Kenya has a goal that by 2013 they will have a strong middle class and will not be in the bottom range of any statistics.  Pastor wants Kenya to be a Donor nation and reminded everyone that Kenya had given money to Haiti and a few other countries.  He doesn’t want people from other countries to ask how we can help without realizing it’s a two-way street and Kenyans have many skills that could help other countries.  This same attitude is one reason the IU-Kenya Project is so successful.  When Dr. Bob Einterz and others from Wishard Hospital first came to Kenya they formed a partnership based on mutual learning and respect.  It is the same spirit of LACE.  When I asked Dr. Mamlin what could lawyers do to help the IU-Kenya Project he said to me, “I don’t know – why don’t you go ask them.”

            Off to Eldoret early Friday a.m. – 6:45 a.m. which really doesn’t matter because time becomes pretty meaningless when there is such a time difference between my worlds.  I couldn’t wait to tell Milkah Cheptinga, our lawyer at LACE, the good news from OSIEA. 

            When I’m in Eldoret, I stay at the IU House.  It is adjacent to the hospital campus that includes the AMPATH Center, HIV/Aids Hospital, Mother Baby Hospital, Mortuary, Cool Stream Restaurant, Sally Test Children’s Center and other buildings that assist in food distribution.  I love the IU House – others aren’t so stuck on it because hot showers are in short supply.  But there are approximately 8 residences with four or five rooms in each one.  The residents and other visiting doctors stay here when they are working on projects at the hospital.  Purdue University has several pharmacy students here to do a type of residency practicum.  We all eat meals together and it’s a great time to meet others involved in AMPATH.  Dunia runs all of the administrative issues at IU House and it was wonderful to see her.  As I was checking in about 8:30 a.m. this morning, I ran into Dr. Larry Goldblatt of the IU Dental School.  He just arrived yesterday and will be here about a month.  The IU Dental School has always had a presence here but they are going to associate more closely with the AMPATH program if it all works out. 

            As soon as I got settled, I  walked down the street to the AMPATH Center to tell Milkah the good news.  For all of you who have been here and know how dangerous it is to walk along that street because of all the traffic, you will be shocked to know they have made curbs and a “type” of sidewalk with chunks of stone, small stone on top and then they pour tar on top of that.  It’s still a work in progress.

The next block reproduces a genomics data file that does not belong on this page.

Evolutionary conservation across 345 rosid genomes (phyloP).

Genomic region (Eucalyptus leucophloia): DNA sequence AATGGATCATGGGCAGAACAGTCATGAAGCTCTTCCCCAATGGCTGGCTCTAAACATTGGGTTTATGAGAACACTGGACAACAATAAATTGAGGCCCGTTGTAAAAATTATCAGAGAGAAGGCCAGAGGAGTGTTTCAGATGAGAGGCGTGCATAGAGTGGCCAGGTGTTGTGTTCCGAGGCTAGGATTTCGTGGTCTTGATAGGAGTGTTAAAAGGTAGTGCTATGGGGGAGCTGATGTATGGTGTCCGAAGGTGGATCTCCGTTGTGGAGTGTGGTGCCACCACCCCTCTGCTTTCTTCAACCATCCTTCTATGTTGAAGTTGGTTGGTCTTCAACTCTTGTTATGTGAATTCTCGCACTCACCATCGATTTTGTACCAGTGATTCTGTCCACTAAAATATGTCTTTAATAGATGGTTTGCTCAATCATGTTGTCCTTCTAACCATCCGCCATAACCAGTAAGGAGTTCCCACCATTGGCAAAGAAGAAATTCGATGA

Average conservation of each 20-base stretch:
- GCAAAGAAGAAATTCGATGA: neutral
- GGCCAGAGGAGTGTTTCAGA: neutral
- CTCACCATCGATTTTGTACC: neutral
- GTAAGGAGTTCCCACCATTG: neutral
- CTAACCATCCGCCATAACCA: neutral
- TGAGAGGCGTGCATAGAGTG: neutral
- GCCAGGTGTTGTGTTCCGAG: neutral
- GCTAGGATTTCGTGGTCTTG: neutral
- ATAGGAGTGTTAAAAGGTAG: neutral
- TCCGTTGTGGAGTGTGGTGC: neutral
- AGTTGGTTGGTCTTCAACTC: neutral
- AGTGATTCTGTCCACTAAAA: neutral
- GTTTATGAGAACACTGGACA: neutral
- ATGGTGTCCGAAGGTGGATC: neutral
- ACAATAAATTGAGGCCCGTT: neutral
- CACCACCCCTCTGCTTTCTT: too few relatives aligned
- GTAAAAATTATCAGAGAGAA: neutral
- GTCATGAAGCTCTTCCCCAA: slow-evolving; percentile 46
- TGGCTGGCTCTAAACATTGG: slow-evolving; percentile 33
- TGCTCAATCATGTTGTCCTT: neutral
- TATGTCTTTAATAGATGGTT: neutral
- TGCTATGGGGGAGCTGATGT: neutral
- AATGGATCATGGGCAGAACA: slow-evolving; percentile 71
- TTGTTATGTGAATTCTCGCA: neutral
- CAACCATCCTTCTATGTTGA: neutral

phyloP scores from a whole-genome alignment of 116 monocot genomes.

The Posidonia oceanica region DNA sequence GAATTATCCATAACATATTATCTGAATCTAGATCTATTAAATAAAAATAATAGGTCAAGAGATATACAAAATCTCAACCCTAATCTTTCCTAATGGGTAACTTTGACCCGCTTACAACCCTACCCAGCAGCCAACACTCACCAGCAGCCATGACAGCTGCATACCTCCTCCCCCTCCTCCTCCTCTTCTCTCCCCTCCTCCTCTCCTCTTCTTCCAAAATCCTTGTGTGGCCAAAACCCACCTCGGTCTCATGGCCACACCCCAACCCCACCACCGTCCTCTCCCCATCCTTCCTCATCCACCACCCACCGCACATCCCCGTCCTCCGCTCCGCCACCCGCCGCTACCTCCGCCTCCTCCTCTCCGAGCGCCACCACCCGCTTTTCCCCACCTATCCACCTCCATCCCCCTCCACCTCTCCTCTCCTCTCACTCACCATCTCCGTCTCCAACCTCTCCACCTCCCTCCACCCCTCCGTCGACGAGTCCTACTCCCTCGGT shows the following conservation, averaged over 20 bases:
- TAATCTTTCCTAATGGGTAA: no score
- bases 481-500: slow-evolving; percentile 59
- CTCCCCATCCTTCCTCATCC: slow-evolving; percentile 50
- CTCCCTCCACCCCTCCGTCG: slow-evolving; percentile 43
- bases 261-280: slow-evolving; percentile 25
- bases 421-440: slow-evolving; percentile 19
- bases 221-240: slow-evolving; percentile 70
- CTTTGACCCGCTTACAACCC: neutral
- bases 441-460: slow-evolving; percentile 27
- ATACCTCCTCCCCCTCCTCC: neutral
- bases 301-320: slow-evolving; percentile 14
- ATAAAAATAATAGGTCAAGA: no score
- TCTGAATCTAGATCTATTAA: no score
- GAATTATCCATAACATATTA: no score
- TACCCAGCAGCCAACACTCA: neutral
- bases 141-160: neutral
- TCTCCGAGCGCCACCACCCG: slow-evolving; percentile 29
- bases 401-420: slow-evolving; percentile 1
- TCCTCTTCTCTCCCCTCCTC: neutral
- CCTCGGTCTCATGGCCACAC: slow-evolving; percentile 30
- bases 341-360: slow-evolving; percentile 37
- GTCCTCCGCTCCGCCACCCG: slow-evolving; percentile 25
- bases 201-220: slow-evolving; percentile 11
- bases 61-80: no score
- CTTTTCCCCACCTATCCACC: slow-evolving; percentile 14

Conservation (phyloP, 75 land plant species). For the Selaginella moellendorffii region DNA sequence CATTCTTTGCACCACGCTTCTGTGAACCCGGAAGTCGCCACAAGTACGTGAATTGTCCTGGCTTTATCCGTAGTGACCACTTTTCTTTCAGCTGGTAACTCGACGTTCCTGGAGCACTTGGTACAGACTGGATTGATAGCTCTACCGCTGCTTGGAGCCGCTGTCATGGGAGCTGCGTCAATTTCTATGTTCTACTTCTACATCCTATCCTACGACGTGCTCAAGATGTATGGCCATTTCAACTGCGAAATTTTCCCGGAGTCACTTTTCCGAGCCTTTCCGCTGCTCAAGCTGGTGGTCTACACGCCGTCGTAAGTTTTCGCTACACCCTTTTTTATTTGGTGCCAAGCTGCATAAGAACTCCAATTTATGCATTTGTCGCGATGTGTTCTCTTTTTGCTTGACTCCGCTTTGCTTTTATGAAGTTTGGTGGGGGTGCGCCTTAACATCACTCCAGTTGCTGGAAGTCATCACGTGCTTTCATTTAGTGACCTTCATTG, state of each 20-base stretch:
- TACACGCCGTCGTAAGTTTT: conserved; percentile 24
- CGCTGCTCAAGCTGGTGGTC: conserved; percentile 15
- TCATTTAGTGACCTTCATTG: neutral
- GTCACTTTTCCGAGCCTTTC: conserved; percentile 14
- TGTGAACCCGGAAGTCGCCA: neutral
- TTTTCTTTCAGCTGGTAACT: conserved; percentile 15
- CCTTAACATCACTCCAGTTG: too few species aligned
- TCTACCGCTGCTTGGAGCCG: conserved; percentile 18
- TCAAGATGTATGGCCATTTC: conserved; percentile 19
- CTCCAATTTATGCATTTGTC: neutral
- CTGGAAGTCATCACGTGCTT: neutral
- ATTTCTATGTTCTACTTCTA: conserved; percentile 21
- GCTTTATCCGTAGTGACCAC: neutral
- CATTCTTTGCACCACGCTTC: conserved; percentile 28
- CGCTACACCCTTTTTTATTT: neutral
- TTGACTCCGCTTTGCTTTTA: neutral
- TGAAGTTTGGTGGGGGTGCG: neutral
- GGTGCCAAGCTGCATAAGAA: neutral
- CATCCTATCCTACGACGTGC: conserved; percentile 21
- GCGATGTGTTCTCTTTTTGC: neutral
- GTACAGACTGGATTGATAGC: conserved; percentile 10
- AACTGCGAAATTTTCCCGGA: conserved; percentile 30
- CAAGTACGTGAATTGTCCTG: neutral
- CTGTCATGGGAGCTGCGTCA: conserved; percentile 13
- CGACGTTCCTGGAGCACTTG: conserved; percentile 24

Milkah is wonderful and praised God for the success of LACE and its promising future.  Milkah is the reason we are still in business.  She works very hard and has some wonderfully innovative programs of her own design that she has started.  Recently CARE International has discovered the wonderful work LACE is doing to ensure victims of rape and sexual violence have the support of our legal clinic. The protocol and detailed forms that must be filed are quite impossible for many victims.  This has discouraged prosecutions because the police chief won’t file charges unless all of the forms are perfect – which has been just another way to deny justice.  Within the last year, LACE has assisted rape victims and has had convictions that were rarely seen before.  She knew I would be in town but when I dropped by there was a room full of clients waiting.  We have made plans to meet again Monday and talk in detail about short-term goals we need to meet.  She proudly showed me a new file cabinet and a new printer they had just purchased.  A little money goes so far for such important work.

            I decided to walk downtown which is only about 3-4 blocks? from the medical campus.  I still hadn’t changed my dollars to shillings and couldn’t get by much longer using dollars.  The rate of exchange is about 80 shillings to one American dollar.  I was getting hungry and remembered my favorite Chinese restaurant is in Eldoret and it is called the Siam House.  I walked several blocks from the bank and was getting confused about where the restaurant was located and stopped to ask a taxi driver alongside the road.  A wonderful gentleman stepped up beside me and said he would show me where it was.  We started talking and he had been a school teacher for 25 years in Kericho and only came to Eldoret when he had business.  He intervened in my conversation with the taxi driver because he thought the taxi driver was going to take advantage of my “being lost” and charge too much money. 

He told me that he had attended Pacifica College in 1965 and had lived in Kericho  since that time.  He was very well spoken and truly wanted to be of assistance.  As it turned out, he really didn’t know where this restaurant was so we stopped at a butcher store that we were passing by with half sides of beef or something else hanging by hooks in the front windows.  He started asking directions of a man behind the counter in Swahili and soon there were three or four other men discussing directions and then one would come outside where I waited to get further information.  It really takes a village to set me in the right direction.

            Actually the restaurant wasn’t far from where we started but I told him I thought I could make it from the butcher store if he had other business.  He said that he wanted to escort me there because he always made it a point to help Americans when he could because they were so good to him when he lived in the United States.  As we parted, he asked me what I was doing in Eldoret and I told him that I was working on a legal project to give legal assistance to HIV/Aids patients.  He stopped and looked at me very sincerely and said thank you.  He said his business in town was to sit with his sister-in-law- who was dying of AIDS and his brother had died from AIDS a few years ago.  I’ll never forget his face.

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Building Capacity

Day Three – January 27, 2011